Anyway, he mentions Left Behind: Eternal Forces at one point - this is the video game where believers run around NYC and try to convert people to fight against the Antichrist. When it came out in 2006, I heard rumblings about how some of the fundamentalist Christians didn't like the game because of it's violence - you have to build a Christian army to fight against the Antichrist and the Global Community forces. However, I hadn't heard anything about this:
"The apparently unintentional messages in Eternal Forces seem more troubling. When you move through the tutorial, you learn how to convert passersby and then how to train them to be soldiers, builders or disciples. When you convert men, they transform into identical preppy kids wearing V-necks. Women suddenly sport an orange jumper, like Velma from Scooby Doo. If you only convert men, you can do everything you need to do in the game. But if you bring women to Christ, the game starts giving you polite reminders that your options are limited. 'For the next operation,' says the cheerful voice in the tutorial, 'you will need a man. Take a moment to recruit a man before continuing!'Kinda interesting, and a critique I hadn't heard from the various outlets that reviewed the game. I'd suggest checking out the book if you're interested in the apocalyptic culture but don't want to pick up something that'll try converting you. It's an attempt at an unbiased assessment, in my opinion.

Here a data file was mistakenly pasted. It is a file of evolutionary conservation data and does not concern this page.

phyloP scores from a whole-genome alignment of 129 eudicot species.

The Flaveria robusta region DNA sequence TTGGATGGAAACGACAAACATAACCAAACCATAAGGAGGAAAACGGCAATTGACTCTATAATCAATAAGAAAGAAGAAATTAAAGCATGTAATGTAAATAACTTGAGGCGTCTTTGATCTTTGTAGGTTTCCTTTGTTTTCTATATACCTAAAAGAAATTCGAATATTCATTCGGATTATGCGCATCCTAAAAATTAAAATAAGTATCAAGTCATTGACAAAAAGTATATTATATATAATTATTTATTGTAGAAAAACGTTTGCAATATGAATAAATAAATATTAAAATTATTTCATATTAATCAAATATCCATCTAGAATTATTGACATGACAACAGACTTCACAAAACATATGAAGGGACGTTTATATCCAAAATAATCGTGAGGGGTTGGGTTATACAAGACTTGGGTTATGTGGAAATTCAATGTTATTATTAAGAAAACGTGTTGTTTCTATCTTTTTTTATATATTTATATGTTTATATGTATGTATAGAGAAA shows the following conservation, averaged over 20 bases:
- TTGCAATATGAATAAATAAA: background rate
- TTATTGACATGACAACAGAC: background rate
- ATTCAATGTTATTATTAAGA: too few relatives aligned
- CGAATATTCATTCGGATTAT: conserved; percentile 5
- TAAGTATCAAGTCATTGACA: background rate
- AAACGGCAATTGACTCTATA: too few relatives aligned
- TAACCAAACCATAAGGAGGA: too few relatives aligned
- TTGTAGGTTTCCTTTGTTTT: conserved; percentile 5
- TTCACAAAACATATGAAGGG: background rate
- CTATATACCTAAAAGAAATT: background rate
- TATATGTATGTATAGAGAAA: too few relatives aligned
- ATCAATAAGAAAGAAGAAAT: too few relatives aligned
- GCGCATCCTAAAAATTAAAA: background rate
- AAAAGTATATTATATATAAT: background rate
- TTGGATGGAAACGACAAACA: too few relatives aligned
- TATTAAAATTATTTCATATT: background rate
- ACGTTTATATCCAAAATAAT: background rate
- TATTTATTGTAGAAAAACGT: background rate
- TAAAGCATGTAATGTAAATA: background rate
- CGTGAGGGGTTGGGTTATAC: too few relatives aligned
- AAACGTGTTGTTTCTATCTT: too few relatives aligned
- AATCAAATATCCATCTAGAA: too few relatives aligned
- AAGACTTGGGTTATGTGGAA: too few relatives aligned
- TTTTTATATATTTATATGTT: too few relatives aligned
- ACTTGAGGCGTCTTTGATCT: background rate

Girls can't do very much in Eternal Forces. Men can become disciples, builders or soldiers. Women can't. You can train them to become medics, but that's about it. Even then, they're not indispensable: men can do this, too, along with their many other talents. Helpfully, random men keep sidling up to you and your female converts if you ignore the injunctions to convert them, though this seems quite seedy if you haven't understood the game's regressive sexual politics." (199-200)